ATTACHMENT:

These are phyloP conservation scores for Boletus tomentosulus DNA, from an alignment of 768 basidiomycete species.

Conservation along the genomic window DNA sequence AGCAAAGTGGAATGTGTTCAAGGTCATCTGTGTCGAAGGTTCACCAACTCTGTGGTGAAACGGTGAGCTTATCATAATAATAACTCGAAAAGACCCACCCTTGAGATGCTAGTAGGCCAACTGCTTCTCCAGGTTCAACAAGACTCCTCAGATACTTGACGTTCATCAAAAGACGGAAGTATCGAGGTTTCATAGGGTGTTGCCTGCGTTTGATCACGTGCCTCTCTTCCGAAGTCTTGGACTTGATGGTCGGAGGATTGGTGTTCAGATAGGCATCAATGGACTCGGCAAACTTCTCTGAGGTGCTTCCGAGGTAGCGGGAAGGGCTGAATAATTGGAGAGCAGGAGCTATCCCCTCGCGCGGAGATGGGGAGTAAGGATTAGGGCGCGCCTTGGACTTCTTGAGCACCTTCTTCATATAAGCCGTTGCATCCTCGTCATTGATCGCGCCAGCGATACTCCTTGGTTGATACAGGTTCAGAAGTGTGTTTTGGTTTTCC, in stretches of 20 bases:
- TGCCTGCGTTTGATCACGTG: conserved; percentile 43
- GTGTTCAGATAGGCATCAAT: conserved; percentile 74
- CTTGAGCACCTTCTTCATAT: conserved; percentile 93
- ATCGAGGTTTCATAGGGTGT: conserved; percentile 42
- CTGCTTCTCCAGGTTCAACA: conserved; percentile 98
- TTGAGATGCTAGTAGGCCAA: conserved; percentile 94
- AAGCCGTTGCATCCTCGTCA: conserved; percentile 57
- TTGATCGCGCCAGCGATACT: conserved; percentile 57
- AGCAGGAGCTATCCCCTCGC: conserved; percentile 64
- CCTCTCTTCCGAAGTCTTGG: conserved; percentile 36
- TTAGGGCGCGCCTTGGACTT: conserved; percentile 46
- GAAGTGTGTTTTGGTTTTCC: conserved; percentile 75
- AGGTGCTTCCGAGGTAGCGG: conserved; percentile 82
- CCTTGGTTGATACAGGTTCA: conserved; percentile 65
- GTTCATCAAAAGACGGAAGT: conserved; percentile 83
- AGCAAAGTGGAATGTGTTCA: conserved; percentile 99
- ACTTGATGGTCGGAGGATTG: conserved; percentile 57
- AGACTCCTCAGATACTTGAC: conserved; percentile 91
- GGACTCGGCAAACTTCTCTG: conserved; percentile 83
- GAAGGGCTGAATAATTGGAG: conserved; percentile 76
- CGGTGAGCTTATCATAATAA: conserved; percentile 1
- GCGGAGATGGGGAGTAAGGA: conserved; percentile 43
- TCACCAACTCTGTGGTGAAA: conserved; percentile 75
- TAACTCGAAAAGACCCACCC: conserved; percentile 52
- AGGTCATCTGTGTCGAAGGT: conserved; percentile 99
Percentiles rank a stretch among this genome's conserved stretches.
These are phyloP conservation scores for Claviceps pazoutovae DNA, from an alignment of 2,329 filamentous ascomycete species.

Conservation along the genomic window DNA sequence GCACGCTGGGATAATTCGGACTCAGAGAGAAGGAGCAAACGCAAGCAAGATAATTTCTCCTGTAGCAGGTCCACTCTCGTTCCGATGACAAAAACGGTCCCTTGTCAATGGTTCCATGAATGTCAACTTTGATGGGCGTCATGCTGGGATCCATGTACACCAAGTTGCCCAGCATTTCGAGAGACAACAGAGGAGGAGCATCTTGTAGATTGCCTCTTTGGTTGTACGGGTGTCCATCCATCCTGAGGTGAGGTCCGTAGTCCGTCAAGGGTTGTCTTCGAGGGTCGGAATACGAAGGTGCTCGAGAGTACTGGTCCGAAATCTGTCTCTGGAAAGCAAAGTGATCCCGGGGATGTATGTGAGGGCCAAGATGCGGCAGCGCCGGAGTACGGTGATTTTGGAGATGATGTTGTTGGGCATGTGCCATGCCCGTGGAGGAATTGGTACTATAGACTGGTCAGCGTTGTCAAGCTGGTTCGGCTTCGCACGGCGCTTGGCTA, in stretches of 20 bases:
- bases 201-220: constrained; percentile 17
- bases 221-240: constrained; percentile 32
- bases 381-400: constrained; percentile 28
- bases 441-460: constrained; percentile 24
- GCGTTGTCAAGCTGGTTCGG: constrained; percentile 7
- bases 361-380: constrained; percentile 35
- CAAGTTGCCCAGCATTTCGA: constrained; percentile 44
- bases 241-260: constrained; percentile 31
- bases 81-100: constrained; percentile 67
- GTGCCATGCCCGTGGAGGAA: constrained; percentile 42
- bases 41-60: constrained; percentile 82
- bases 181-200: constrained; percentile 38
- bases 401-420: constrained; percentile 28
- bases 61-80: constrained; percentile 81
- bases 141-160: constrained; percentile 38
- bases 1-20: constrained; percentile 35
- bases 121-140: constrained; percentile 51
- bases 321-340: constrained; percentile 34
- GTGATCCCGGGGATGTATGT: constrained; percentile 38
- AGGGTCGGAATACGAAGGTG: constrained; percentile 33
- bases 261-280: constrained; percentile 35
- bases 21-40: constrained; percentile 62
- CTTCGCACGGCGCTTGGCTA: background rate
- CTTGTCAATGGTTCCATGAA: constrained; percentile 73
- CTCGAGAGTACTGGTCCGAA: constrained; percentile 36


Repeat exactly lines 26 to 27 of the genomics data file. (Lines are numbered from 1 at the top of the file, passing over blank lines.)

- TAACTCGAAAAGACCCACCC: conserved; percentile 52
- AGGTCATCTGTGTCGAAGGT: conserved; percentile 99